Sitting at the long table at a lakeside restaurant a few years ago, I took stock of my dinner companions. Two attorneys: one conservative from Florida, and one liberal from California. The female attorney had been a local magistrate and is married to a former county commissioner. The male attorney’s wife was a legal assistant.
The couple to my left, in their mid-70s, was a “good-ol’-boy” Texan and his pretty, soft-spoken wife. Both were raised as the children of sharecroppers. Across from them, the octogenarian of the group was a nuclear submarine engineer in his native Canada. And at the end of the table sat a former automotive repair-shop manager from California and his accountant wife.
I wondered if, in their wildest dreams, they’d ever guessed they would be at this table, sharing dinner with this group and with my husband Dan and me—two former marketing and advertising writers from Omaha, Nebraska. Doubtful. After all, who actually aspires to have friends from Nebraska—except for, perhaps, other Nebraskans?
But we were a long way from Nebraska. And the people at this table, through luck of the draw, were our new best friends. When we first moved to the small village in Ecuador where we now live, they were among the first few expats to call this place home. They were our neighbors, our support group, our friends, the people we knew we could count on…and they still are.
It’s obvious that, if each of us had stayed in California, Canada, Florida, Texas, or Nebraska, we would have never met. But the funny thing is, we certainly would never have become friends at all if the universe had not somehow conspired to put each of us here, in this little spot on the equator in the northern Andes, at this exact moment in time.
After all, there are some very divergent personality traits in this group. There’s more than a 25-year age difference between the youngest and the oldest of us. Some are outgoing and outspoken, others are very reserved. Some have children and grandchildren, others don’t. At least two served in the military. Some went to college. Some didn’t. Most of all, while we’re in roughly the same economic bracket, we have vastly different social, political, and religious affiliations.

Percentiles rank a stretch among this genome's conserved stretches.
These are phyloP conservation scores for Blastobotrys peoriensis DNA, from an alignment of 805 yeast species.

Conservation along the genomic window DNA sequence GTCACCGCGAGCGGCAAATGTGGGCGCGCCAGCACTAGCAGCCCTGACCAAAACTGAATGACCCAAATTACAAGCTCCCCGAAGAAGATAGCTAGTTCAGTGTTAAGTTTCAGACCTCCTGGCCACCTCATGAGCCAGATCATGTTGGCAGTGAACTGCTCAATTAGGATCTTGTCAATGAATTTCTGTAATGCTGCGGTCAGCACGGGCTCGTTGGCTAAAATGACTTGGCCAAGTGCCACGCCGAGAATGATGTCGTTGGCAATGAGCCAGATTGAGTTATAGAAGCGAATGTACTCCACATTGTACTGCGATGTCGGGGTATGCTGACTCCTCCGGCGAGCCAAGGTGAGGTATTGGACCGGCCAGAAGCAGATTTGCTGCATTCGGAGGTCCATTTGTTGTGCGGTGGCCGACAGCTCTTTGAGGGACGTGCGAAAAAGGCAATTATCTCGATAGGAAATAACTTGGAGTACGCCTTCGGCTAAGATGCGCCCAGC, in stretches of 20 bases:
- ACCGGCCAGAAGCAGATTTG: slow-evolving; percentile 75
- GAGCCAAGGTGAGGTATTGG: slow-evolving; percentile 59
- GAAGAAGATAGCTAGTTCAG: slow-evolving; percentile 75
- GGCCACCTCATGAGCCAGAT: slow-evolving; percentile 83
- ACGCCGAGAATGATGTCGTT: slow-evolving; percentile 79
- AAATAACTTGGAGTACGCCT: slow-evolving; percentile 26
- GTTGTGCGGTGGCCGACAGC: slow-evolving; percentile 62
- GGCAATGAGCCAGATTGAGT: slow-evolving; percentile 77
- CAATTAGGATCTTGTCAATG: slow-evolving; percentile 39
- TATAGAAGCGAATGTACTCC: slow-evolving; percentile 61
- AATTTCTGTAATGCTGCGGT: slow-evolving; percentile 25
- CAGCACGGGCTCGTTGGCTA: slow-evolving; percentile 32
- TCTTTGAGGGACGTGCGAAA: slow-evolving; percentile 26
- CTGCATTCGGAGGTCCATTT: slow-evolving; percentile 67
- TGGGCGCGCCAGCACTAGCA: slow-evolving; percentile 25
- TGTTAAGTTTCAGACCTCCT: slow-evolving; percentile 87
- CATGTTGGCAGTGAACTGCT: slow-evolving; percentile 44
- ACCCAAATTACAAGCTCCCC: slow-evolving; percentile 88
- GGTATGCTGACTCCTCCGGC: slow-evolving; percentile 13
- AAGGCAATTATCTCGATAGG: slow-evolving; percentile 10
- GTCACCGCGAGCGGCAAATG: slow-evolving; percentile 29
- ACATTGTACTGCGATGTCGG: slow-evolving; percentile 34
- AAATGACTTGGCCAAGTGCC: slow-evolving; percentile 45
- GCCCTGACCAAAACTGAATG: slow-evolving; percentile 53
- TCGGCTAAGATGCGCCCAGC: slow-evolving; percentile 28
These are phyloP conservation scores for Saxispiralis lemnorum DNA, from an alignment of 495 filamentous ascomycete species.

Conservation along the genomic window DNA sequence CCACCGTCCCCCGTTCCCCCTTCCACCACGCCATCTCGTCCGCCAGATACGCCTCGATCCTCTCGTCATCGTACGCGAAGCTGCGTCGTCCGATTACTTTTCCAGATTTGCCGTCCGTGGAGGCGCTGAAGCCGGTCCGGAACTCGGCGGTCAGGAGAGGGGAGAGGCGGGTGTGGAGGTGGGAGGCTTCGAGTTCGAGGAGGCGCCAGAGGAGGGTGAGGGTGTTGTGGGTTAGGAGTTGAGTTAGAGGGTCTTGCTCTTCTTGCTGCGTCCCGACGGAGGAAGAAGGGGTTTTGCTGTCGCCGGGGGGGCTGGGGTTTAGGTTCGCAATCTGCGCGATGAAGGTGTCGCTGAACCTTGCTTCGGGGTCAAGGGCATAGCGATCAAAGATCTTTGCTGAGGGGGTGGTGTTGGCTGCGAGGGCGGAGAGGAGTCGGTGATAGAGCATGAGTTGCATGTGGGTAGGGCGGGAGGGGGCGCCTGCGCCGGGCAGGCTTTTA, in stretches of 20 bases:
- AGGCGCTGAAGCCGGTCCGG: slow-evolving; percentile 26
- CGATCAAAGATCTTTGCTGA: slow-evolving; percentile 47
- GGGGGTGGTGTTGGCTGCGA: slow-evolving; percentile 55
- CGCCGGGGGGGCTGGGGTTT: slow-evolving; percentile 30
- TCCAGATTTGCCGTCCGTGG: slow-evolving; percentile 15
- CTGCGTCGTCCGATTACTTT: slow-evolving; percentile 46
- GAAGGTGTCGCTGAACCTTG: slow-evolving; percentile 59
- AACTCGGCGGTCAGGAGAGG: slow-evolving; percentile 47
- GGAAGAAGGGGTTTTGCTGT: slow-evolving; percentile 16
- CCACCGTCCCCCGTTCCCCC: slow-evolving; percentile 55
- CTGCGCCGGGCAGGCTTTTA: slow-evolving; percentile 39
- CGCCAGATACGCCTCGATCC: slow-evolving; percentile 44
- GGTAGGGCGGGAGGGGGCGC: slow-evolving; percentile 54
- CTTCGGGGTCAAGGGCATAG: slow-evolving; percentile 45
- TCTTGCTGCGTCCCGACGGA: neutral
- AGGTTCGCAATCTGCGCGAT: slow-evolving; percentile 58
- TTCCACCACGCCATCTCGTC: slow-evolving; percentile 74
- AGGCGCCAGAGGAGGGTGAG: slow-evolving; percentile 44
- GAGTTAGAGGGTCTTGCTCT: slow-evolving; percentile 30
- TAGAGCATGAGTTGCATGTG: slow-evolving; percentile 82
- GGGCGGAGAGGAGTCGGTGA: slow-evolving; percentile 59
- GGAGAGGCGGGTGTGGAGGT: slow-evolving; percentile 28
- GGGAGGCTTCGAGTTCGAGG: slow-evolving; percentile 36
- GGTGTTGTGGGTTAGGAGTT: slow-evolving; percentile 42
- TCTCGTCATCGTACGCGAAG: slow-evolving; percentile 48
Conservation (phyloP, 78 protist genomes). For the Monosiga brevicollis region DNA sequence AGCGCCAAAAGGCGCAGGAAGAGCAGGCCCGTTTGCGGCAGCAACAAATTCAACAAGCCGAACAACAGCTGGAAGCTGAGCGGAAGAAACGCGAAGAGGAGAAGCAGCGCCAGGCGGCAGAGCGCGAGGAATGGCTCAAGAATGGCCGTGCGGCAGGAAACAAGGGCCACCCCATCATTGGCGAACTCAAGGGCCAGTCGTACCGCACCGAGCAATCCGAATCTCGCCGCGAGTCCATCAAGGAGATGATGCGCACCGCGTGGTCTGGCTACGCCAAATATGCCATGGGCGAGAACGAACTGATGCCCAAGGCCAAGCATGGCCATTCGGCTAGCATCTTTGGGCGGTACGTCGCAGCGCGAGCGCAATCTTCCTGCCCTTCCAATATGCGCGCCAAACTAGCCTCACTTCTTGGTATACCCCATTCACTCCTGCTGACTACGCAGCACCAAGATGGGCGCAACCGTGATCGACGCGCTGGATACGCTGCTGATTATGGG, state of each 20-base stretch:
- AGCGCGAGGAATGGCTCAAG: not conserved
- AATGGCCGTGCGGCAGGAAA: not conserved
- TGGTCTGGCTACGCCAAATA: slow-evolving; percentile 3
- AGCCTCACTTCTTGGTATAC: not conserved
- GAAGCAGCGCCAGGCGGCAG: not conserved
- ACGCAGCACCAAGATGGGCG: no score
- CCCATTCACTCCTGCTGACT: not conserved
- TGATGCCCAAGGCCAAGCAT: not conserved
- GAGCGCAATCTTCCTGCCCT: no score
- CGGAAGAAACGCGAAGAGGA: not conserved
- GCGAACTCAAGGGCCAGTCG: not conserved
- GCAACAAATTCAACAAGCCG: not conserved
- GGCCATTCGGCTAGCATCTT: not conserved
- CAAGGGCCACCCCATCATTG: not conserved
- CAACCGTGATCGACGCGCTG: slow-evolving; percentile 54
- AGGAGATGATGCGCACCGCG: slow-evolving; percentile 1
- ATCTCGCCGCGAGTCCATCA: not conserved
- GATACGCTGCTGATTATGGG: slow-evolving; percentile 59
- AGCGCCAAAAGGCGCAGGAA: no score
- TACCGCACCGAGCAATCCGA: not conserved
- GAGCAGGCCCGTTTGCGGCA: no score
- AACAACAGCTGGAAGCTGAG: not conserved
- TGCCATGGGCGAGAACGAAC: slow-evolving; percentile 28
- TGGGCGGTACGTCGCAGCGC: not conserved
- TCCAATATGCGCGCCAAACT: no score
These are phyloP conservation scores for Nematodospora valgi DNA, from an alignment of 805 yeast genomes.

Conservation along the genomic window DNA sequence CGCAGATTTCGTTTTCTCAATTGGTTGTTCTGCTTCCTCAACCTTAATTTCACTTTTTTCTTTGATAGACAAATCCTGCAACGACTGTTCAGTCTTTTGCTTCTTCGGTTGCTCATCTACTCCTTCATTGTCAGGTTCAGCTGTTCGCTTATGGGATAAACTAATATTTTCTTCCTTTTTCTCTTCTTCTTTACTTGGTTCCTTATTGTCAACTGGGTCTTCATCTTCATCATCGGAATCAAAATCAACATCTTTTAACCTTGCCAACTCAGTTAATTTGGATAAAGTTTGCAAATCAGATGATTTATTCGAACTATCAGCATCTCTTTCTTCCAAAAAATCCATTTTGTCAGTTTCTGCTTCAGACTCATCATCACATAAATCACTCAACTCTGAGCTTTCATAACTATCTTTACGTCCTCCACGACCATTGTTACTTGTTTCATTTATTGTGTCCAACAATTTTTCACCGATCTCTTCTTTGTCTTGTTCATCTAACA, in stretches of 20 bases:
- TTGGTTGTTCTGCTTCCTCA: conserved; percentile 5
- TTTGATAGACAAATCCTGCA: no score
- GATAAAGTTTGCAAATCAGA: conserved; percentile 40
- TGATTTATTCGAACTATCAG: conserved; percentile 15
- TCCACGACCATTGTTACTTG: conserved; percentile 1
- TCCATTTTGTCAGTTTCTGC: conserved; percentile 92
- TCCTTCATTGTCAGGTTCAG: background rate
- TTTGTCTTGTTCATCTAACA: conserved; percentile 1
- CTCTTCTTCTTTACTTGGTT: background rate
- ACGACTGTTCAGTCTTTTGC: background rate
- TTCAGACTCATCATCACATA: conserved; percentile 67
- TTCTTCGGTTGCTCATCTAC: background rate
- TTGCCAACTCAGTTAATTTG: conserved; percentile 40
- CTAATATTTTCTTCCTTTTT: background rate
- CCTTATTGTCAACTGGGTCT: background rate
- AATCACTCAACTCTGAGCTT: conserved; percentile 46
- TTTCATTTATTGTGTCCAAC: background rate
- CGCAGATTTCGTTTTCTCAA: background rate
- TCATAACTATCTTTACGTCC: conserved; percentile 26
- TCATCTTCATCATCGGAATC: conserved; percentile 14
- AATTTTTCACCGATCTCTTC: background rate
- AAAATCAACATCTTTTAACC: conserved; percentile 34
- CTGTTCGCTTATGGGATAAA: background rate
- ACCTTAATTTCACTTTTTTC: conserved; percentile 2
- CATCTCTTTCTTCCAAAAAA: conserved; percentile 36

What we have in common, though, and the tie that binds us, is that we are all expats.
Do we have local Ecuadorian friends? Yes, of course. And we cherish those relationships. But there’s something about being thrown together into the expat mixing pot that creates strange bedfellows, indeed.
It’s a trend we’ve seen in every overseas community we’ve lived in. You’ve heard the saying that “you can choose your friends but not your family.” The same thing applies to expat life.
If we’d stayed in the U.S., we’d have surrounded ourselves with other people like us…people who appreciate the same music, books, or football team, or who share similar political beliefs or other interests.
But in a foreign country, your similarities are defined, as much as anything else, simply by your being expats. You don’t really choose the people you’ll become friends with. By being in the same place at the same time, it just happens. And, as it also happens, these people become like family to you.
When you need to find a plumber, a doctor, a taxi driver…when you need to know the Spanish word for “screwdriver” or “binoculars” or “coriander”…and when you need to know where to find these things, the first person you call is an expat friend who has been on the ground longer than you have and/or speaks better Spanish than you do.
And when there’s a holiday that’s celebrated back home—but not necessarily in your new country—like Halloween, Thanksgiving, Fourth of July…you can be fairly sure the expat community will rally. It will throw an all-inclusive party. It will circle the wagons, too, when one of its number has a health crisis…or when the local orphanage or school needs help of some kind.
Parties and charity benefits are part of the fabric of expat life. Most expats we’ve met say they now have more social engagements on their calendars than ever before. Whether that’s because they’re newly retired, and simply have more time on their hands, or because they’re looking at the world with a new sense of engagement, I can’t say. Probably it’s a bit of both.
“I never even knew my next-door neighbor’s name back in Dallas,” a newbie expat confided not long ago. “But here, I’ve met 30 people in just the past three days… and I already have two dinner invitations and an open invitation to play tennis any time I want. Not to mention that I can walk into the local watering hole any night of the week and feel like I’m one of the cast members of Cheers. Everybody knows my name and I feel welcomed.”
The point of all this is that, no matter if you’re single or part of a couple…or if you’re not sure you can leave the familiar behind…you can be certain that in any expat destination you may choose, you’ll find a community of like-minded people. They may not be exactly like you. In fact, they may be nothing like you at all. Perhaps the only thing you’ll truly have in common…at first…is that you’ll share the same postal code. But they will be your friends. You can count on it.
Editor’s Note: If you’re weighing up your options about retirement, why not give it a test-drive in Coronado, Panama? We’re sending one lucky winner (plus spouse or friend) on an all expenses paid adventure in Panama. If you’d like to learn more about our Win Your Dream Retirement Overseas competition, and how you can enter, see here.